Mississippi Lt. Gov. Delbert Hosemann speaks with Golden Triangle Early College High School students during a discussion via Zoom, an online video conferencing app. GTECHS is located on EMCC’s Mayhew campus.

April 6, 2020

Mississippi Lt. Gov. Delbert Hosemann spoke with Golden Triangle Early College High School students Monday morning during an online classroom session in which much of the discussion centered on impacts the novel coronavirus has had on the state.

Public schools in Mississippi are closed because of the coronavirus pandemic and GTECHS students wanted to know if they will reopen before the school year ends in May.

Hosemann said his understanding is that it will be up to Gov. Tate Reeves to determine when it is safe to reopen schools.

“If he (Reeves) does not open the schools by about the first week in May, there are only a couple of weeks there they had scheduled for exams and I don’t know that there is really enough time for students to come back,” Hosemann said. “Once he releases his time frame, it will come back to the school boards to make a decision on whether to have you come back.”

Hosemann said in discussions with school board members across the state, there has been a lot of concern over improving school grades impacted by school closures and whether or not to conduct graduation ceremonies at the end of the school year.

Hosemann’s comments were made during an online classroom discussion with GTECHS teacher Brandy Burnett’s biology and anatomy and physiology classes. GTECHS was among the first high schools in the state to transition to online learning.

“We knew at the end of that week of spring break we were going to need to be off campus for some additional time,” GTECHS Principal Jill Savely said. “We really didn’t know how long. So, we just went ahead and made a plan to go online with instruction on the Tuesday after spring break.”

Burnett credited the school’s students with rising to meet the challenge of a sudden shift to online learning.

“I think I speak for the whole staff and my administration when I say we are lucky to have the group of kids we have,” Burnett said. “They have really tried so very hard and we couldn’t be more proud of them.”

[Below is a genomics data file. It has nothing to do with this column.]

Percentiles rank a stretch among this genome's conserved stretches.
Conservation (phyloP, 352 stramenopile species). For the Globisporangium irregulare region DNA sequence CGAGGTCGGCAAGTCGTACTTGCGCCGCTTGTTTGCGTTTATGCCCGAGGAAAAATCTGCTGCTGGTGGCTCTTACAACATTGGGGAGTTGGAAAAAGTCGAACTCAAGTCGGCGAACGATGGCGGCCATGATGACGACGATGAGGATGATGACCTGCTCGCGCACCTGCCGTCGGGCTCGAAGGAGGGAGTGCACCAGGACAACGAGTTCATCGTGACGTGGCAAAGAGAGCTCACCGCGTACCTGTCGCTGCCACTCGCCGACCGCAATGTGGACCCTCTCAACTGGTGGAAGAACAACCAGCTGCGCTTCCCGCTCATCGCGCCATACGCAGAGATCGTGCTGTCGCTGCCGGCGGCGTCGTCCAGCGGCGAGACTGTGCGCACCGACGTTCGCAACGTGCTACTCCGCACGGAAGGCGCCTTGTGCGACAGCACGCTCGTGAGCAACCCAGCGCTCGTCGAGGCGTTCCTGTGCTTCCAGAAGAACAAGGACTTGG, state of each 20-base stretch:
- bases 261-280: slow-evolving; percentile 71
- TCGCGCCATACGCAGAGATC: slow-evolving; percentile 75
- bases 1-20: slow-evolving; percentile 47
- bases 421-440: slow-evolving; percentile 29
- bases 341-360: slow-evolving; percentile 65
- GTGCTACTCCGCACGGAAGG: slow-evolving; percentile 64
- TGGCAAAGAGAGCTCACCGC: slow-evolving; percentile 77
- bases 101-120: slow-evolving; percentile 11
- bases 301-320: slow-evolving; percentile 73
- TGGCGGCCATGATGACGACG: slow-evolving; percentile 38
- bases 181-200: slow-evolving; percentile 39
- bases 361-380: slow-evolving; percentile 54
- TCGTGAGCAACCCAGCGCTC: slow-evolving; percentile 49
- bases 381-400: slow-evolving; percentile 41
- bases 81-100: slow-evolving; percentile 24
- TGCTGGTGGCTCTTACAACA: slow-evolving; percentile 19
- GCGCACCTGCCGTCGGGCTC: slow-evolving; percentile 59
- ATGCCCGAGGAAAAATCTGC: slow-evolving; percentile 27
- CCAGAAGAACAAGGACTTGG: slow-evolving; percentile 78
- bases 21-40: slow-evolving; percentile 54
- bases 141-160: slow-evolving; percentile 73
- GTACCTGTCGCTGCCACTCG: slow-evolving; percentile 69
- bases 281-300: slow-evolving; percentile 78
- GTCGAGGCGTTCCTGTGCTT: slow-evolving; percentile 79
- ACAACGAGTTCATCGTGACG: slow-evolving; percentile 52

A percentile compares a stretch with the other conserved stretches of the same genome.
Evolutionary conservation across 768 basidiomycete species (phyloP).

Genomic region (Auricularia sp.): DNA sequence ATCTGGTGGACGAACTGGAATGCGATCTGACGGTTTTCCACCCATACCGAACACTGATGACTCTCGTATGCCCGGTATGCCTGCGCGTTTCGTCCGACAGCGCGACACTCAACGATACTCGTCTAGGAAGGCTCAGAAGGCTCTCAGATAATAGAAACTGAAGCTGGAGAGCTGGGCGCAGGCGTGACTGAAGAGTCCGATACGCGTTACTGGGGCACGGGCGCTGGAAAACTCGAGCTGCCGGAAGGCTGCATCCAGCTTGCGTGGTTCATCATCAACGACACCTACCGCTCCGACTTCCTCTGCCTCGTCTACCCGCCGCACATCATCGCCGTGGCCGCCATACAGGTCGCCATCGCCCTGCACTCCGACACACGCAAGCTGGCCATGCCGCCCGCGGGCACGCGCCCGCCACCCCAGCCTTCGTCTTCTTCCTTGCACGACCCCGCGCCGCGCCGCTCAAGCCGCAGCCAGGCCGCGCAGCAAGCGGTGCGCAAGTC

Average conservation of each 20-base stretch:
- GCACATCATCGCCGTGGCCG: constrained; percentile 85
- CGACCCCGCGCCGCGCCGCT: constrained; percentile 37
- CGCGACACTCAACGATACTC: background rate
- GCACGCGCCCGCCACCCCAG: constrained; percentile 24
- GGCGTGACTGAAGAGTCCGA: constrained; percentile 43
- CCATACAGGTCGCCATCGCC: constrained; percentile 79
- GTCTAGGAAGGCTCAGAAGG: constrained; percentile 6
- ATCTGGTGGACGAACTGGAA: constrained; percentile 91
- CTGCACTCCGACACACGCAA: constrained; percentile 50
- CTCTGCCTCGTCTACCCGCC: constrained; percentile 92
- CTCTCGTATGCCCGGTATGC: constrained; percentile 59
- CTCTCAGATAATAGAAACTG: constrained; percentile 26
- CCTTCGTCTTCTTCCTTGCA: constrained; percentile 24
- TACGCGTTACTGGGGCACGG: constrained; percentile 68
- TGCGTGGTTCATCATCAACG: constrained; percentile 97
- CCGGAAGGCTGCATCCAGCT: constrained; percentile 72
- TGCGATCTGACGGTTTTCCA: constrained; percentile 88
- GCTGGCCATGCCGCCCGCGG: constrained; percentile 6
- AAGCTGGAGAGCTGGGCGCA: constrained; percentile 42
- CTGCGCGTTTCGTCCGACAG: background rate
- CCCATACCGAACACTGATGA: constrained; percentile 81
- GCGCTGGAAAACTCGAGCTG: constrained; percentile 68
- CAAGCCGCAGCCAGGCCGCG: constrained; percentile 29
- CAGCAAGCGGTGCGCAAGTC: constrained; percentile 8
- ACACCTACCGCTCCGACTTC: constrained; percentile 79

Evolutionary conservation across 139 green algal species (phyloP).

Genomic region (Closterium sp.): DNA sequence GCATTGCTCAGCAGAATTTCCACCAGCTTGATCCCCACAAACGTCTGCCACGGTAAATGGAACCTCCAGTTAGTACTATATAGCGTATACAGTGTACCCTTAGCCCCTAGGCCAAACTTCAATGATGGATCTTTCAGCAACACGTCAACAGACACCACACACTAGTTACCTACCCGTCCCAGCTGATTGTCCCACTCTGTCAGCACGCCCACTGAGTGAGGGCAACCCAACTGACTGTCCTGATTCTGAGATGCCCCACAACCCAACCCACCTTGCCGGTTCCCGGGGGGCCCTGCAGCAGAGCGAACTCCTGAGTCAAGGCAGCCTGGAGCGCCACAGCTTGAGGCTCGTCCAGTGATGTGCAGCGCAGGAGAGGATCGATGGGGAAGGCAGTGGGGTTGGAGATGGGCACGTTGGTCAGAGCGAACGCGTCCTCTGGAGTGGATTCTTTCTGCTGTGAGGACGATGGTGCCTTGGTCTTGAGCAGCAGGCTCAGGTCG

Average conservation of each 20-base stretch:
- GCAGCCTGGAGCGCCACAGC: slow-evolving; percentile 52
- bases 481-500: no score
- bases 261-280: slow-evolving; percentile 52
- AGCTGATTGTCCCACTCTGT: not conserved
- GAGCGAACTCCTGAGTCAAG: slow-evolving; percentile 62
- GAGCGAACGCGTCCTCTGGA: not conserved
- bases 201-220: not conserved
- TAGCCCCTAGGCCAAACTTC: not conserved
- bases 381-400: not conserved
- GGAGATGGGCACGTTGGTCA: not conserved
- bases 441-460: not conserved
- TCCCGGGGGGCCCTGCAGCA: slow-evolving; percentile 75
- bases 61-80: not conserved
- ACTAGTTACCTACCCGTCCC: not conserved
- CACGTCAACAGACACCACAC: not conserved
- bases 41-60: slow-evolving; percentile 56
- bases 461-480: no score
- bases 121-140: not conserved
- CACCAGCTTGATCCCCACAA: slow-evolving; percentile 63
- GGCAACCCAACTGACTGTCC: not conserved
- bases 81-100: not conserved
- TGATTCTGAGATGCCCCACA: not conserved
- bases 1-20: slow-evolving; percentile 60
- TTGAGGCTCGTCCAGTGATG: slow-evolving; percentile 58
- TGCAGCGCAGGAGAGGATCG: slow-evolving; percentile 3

Among other things, some classes are now taught via Zoom, an online conferencing system, while class assignments and backup material are posted to Canvas, an online learning management system where discussion boards allow for student-teacher interaction. Students are able to measure their progress through USATestPrep.

EMCC President Dr. Scott Alsobrooks, who also took part in the Monday discussion, said he would like to share GTECHS’ successful transition to online learning with other K-12 schools in the state.

“I want others to learn from what you are doing because you are setting a great example of how to get back in school during a crisis when things are difficult,” Alsobrook said. “All of you are doing an excellent job.”

Savely said the social impact of transitioning from in-class instruction to online learning has not been easy for the students.

“They miss their friends and that face-to-face time with their teachers,” Savely said. “Our teachers have done a phenomenal job of communicating with our students so they know our teachers are still there and that they care.”

During the Monday discussion, GTECHS student Noah Garrett questioned if social distancing guidelines infringed upon people’s constitutional rights for, among other things, freedom of assembly.

“How far are we willing to go to keep people safe?” Garrett asked.

Hosemann said some states, such as Texas, Florida and Rhode Island, are limiting entry by residents from other states where there are high concentrations of COVID-19 infections. He said he does not favor implementing similar measures in Mississippi.

“In times of tragedy like we have here, there are things that have to be done on an immediacy basis, but if we start drifting away from the constitution, I don’t know that we drift back again,” Hosemann said. “So, you have to be very, very careful.”

When asked, Hosemann said the date for the November election is set in the constitution and won’t be changed. He said it is possible though that the legislature could pass a provision that would allow more of the state’s residents to cast absentee ballots by mail.

He said this crisis will one day pass and that he is optimistic about the state’s prospects.

“You have got a future here,” Hosemann told the students. “It is pretty much a blank sheet of paper. It will be what you write on it. This is not going to deter us from having a bright future in Mississippi.”

GTECHS opened its doors in August 2015 with 61 freshmen, who advanced a grade each year as new students were added to fill lower grades. The first group of students graduated last May. Today, GTECHS has about 220 students in grades 9-12.

GTECHS is Mississippi’s first early college high school in which students take both high school and college classes. Today, there are six early college high schools in the state.